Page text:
‘Double double toil and trouble/Fire burn and cauldron bubble.’
It’s October, which means Halloween, the second largest commercial holiday in the United States after Christmas. While exciting for children who get to dress up as their favorite character and get lots of candy, for many adults, Halloween is dabomb!
Halloween merchandise, as well as Thanksgiving and Christmas, appeared in stores as students headed back to the classroom in July.
Halloween is all about the costume. And while your child will change his or her mind a million times before deciding on the ultimate costume – be it a superhero, a villain, a ballerina or a witch, don’t wait too long to scope out and order the perfect costume, or it might be too late. If you snooze, you sometimes lose! This goes for adults, as well. With recent box office hits, popular costumes for adults include Indiana Jones, Barbie, Maverick of Top Gun fame, Wednesday Addams, Ted Lasso, and others.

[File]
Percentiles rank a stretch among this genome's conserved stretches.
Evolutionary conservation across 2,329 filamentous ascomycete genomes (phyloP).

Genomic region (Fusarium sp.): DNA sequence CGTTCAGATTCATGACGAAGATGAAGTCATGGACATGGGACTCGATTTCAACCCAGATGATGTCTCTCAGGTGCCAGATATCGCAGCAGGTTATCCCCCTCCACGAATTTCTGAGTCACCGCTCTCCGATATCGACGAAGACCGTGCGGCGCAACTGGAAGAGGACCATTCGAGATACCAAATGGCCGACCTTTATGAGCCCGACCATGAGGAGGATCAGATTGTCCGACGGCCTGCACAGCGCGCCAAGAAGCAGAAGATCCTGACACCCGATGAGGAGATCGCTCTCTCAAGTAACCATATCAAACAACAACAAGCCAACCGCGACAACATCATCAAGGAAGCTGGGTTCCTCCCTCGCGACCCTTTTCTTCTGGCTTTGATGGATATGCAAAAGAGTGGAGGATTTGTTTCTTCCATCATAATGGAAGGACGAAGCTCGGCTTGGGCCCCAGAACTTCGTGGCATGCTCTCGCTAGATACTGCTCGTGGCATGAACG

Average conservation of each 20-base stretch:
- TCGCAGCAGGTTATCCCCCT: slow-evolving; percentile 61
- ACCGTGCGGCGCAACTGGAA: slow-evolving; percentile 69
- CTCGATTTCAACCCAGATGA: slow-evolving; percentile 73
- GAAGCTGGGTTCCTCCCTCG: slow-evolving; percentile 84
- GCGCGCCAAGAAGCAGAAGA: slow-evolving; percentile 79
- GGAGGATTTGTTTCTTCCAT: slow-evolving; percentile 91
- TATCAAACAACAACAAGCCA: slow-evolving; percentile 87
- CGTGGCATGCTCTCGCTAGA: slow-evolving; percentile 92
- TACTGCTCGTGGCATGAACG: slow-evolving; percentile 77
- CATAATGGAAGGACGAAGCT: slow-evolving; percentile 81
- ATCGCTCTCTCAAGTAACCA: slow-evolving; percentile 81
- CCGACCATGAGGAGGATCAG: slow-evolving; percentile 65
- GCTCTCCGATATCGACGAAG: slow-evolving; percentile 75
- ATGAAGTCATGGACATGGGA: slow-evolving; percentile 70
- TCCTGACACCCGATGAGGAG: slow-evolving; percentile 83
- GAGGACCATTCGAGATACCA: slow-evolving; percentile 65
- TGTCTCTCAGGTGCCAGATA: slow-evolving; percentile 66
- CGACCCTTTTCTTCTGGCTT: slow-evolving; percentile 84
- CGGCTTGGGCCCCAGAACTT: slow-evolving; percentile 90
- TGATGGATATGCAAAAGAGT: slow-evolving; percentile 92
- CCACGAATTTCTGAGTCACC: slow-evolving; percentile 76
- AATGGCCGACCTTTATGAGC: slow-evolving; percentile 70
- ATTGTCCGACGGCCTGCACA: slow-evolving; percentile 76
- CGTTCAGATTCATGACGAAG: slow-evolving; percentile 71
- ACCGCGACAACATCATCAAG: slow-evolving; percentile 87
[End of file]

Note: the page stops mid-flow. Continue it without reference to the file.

Before heading out to the store, the Food and Drug Administration wants you to remember these safety tips when choosing a costume:
Avoid baggy outfits and flowing cloaks. These stray pieces can easily brush across an open flame or trip up a trick or treater when they’re walking. Shoes should be comfortable with laces securely tied. Decorative heels and oversized shoes can result in a painful spill. Be sure to buy costumes that are labeled as flame resistant. With flickering candles and jack-o-lanterns there are many open flames around on Halloween night. Make sure any makeup you use is hypoallergenic. Nothing is less fun than a rash on Halloween. Avoid masks: They may be fun, but they can obstruct vision. Use face paint instead! Make sure wigs and beards don’t cover your kids’ eyes, noses, or mouths. Never use decorative contact lenses. Most aren’t certified by optometrists and can cause severe eye damage. Avoid any sharp or long swords, canes, or sticks as a costume accessory. Your child can easily be hurt by these accessories if he or she stumbles or trips. You’ll often find dozens of trick or treaters coming to your door in the same costumes. Unique costumes are recommended so your child is easy to pick out in a crowd. If your child is wearing a similar costume to others, make sure to add something which stands out from the rest. Don’t rely on flashlights being
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